This post is a part of #JaatiNahiAdhikaar, a campaign by Youth Ki Awaaz with National Campaign on Dalit Human Rights & Safai Karamchari Andolan, to demand implementation of scholarships in higher education for SC/ST students, and to end the practice of manual scavenging. Click here to find out more.
This post is a part of JaatiNahiAdhikaar, a campaign by Youth Ki Awaaz with National Campaign on Dalit Human Rights & Safai Karamchari Andolan, to demand implementation of scholarships in higher education for SC/ST students, and to end the practice of manual scavenging. Click here to find out more.
With the ever-going tussle and the blame-shifting between the central and the state government, why is it that a young mind always struggles to achieve quality education?
The All India Post Matric Scholarship was started in 2008-09 to provide students from marginalized communities belonging to SC/ST households with financial support with a family annual income of less than Rs 2.5 lakh. It was an initiative to increase their engagement in higher education.
“We, the members of TISS Students’ Union 2019-20, unreservedly condemn the arbitrary and unethical action of TISS administration is withholding the access for viewing the semester-end result by students of the graduating batch of 2020 on account of dues not being cleared. Furthermore, this has been followed by a complete lack of transparency in additional charges being levied on the students.” stated the student body in an interview to Hindustan Times.
These are the words of solidarity we hear from today’s young minds who stand together no matter the caste, class, race, gender, etc., to show their dismay against institutions who failed to provide the marginalized groups with proper education tools to empower and uplift them.
With India in its COVID-19 phase and uncertainty at its peak, was holding back results due to non-payment of fees a reasonable step? Many of the students in this fiscal are PMS beneficiaries, a scholarship fund that almost ended due to the union only funding 11% and the ever- going blame-shifting between the centre and state government. Leading to the state government to fulfil the committed liability and many of them discontinuing the scheme.
The scheme has played an important role in including and increasing Dalit and Adivasi community engagement in higher education post-independence.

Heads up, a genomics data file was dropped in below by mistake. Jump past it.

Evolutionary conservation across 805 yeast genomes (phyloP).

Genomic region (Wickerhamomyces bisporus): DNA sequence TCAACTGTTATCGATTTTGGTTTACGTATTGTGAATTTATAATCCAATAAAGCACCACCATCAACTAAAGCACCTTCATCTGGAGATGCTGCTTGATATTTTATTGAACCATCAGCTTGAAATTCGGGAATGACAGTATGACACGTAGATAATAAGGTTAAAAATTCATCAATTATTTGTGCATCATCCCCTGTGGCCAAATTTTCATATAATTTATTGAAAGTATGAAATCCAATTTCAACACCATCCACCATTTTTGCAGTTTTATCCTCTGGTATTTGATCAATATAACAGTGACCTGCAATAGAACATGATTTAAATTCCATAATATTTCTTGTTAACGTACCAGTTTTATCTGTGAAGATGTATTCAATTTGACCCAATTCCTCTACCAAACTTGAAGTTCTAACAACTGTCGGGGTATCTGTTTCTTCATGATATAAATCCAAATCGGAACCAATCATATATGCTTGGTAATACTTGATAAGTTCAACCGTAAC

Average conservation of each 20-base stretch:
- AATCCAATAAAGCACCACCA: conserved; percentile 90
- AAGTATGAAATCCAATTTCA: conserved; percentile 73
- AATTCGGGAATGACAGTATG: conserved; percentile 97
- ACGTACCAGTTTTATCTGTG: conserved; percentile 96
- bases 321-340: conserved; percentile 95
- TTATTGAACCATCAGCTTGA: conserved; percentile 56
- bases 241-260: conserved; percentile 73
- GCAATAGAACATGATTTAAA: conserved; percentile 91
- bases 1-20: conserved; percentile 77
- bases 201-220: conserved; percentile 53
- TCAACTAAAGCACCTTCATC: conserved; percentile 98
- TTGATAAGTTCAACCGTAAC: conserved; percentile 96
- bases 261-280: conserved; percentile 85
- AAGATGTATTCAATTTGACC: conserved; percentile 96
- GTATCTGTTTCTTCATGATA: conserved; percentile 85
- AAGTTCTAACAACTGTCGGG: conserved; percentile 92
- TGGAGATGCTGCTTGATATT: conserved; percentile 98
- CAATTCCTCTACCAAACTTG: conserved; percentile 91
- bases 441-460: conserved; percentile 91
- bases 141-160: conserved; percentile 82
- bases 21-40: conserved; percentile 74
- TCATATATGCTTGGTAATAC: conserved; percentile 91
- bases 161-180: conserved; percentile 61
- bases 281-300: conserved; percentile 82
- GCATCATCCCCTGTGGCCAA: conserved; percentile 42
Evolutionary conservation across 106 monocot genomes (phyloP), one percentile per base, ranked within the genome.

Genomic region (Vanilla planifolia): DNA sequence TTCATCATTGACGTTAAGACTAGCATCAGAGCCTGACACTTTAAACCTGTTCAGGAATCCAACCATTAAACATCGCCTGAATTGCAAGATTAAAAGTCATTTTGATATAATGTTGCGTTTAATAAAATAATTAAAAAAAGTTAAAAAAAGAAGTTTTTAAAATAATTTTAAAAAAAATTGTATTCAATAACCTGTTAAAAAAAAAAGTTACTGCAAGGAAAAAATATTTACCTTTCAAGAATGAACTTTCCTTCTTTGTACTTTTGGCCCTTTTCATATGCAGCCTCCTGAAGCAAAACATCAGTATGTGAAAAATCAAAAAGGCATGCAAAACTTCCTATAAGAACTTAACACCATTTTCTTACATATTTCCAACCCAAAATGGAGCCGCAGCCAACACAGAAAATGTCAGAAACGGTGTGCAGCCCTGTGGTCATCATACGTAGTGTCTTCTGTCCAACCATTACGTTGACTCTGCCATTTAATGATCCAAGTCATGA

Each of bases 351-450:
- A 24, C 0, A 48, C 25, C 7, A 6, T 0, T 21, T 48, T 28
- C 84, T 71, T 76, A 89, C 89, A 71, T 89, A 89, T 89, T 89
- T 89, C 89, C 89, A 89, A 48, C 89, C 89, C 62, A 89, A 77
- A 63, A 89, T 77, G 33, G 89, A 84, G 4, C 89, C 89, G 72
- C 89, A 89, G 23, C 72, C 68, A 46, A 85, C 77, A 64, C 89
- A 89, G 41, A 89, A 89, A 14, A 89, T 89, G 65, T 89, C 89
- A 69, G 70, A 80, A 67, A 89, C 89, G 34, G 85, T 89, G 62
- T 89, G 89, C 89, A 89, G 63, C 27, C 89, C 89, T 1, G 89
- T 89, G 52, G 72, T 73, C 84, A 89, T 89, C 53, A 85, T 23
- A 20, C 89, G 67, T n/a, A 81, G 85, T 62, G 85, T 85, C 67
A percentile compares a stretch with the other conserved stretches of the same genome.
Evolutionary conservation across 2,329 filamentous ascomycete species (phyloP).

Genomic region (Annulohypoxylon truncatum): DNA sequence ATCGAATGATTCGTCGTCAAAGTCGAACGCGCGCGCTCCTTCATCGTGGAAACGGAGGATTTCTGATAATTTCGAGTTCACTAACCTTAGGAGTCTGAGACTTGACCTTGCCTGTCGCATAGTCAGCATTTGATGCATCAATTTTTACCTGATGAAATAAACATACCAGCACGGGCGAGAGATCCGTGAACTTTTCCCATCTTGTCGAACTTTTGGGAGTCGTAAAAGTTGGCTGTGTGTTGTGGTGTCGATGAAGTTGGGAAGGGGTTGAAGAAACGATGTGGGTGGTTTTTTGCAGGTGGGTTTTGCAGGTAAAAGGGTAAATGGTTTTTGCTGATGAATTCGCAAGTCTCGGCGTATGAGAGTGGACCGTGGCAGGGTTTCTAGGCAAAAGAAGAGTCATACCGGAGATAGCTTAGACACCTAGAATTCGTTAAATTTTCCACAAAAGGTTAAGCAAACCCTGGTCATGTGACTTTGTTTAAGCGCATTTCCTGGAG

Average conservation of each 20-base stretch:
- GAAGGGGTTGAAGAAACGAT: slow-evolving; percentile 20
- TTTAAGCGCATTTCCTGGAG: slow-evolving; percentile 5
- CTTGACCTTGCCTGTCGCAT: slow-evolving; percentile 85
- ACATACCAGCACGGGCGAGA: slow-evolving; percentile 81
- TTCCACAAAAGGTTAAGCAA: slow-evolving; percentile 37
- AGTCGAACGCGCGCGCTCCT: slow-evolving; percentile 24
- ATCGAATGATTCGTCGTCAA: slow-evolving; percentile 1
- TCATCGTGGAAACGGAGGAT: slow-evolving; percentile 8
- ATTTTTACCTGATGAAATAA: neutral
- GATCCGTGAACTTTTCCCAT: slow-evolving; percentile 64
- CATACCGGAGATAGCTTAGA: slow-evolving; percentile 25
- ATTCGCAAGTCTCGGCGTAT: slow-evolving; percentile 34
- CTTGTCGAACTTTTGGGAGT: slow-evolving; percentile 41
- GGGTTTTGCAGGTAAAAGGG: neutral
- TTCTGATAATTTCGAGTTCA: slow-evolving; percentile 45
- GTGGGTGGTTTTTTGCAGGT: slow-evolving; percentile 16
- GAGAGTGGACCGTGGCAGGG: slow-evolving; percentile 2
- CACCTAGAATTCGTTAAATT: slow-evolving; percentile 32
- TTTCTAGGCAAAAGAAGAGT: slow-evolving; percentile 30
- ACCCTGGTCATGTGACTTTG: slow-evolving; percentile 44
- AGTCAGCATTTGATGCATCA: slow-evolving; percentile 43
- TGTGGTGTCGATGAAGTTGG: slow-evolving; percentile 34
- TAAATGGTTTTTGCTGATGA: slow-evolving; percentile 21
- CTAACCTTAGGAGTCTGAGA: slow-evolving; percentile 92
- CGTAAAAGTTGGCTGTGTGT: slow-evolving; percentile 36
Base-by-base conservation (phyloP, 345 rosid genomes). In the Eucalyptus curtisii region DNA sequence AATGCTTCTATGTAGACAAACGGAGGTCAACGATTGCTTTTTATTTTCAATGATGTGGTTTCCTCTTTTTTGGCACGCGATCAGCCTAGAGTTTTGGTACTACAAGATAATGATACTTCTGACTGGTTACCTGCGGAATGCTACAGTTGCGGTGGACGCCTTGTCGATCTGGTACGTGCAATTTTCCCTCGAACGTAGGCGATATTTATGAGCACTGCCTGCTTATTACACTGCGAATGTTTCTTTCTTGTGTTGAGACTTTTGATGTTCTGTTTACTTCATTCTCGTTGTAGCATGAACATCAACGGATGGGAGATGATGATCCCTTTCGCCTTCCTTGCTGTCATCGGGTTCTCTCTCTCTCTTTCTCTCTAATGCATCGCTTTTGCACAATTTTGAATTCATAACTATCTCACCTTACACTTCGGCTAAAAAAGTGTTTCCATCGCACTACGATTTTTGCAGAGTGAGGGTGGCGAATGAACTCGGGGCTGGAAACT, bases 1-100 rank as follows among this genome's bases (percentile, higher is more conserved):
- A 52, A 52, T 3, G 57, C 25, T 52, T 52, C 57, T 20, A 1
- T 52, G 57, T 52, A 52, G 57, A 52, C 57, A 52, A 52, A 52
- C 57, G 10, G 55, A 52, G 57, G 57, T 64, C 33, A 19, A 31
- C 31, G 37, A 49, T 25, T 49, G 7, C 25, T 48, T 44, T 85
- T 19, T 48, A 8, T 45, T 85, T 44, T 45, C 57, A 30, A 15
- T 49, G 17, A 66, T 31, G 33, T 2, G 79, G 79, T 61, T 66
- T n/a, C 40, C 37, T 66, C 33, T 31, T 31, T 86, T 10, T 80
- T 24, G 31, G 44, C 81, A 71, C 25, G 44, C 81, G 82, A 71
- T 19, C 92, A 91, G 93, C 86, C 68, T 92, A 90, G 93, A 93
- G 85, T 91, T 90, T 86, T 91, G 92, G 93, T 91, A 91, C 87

Department of Empowerment of Persons with Disabilities also introduced the post-matric scholarship, which aims to help students with disabilities to pursue higher education.
But with non-payment of fees and the tussle between the governments, it is the dreams and aspirations of plenty of students across India which is suffering the most.
It is recently that the central government revised changes in the scheme. The union will now fund 60% towards the program, which is estimated at ₹35,534. The state government shall provide the rest 40%.
With funds, the cabinet also came up with revisions in the scheme. One such is that a campaign will be launched to enrol students from the economically deprived households after passing Class 10 in the higher studies of their choice, an official said. (source: the print)
In addition to this, the scheme will be run on an online platform with cybersecurity measures that would assure transparency, accountability, efficiency, and timely delivery of the assistance without any delays.” said a second senior government official.
“Outcomes of the scheme will be evaluated through the conduct of social audits, annual third-party evaluation, and half-yearly self-audited reports from each institution,” the official added, source: (the print, December 23, 2020)
The Union Ministry of Tribal Affairs’ annual 2019-20 report mentions that the state governments are responsible for identifying and verifying beneficiaries and ensuring timely disbursement of their scholarships.
Funds assigned by the central government have not met the growing requirements of the states, as per the CAG report. Most importantly, no proper implementation of these schemes has failed and delays leaving the students paying the same price.
This lack of implementation clearly affected the engagement of the Dalit Adivasi community in the educational field.
In a report for PMS -scheme, it was stated that in the case of PMS-SC, the number of beneficiaries has fallen from 5.8 million in 2016-17 to 3.3 million people in 2018-19. In PMS-ST, the number of beneficiaries has gone down from 2 million in 2015-16 to 1.85 million in 2017-18, whereas the budget remains the same.
In TISS, with the student’s initiative and with social media’s help, the students paid their fees through crowdfunding. With such uncertainty especially, it is the sole responsibility of both the central and the state govt to take care of the students under scholarship to learn and feel empowered.
Lack of implementation and reports identifying several loopholes put a question mark as to when will these students receive their timely education scholarship? Can the new revisions of the Centre fill these identified loopholes?
Note: The author is part of the current batch of the Jaati Nahi, Adhikaar Writer’s Training Program. Head here to know more about the program and to apply for an upcoming batch!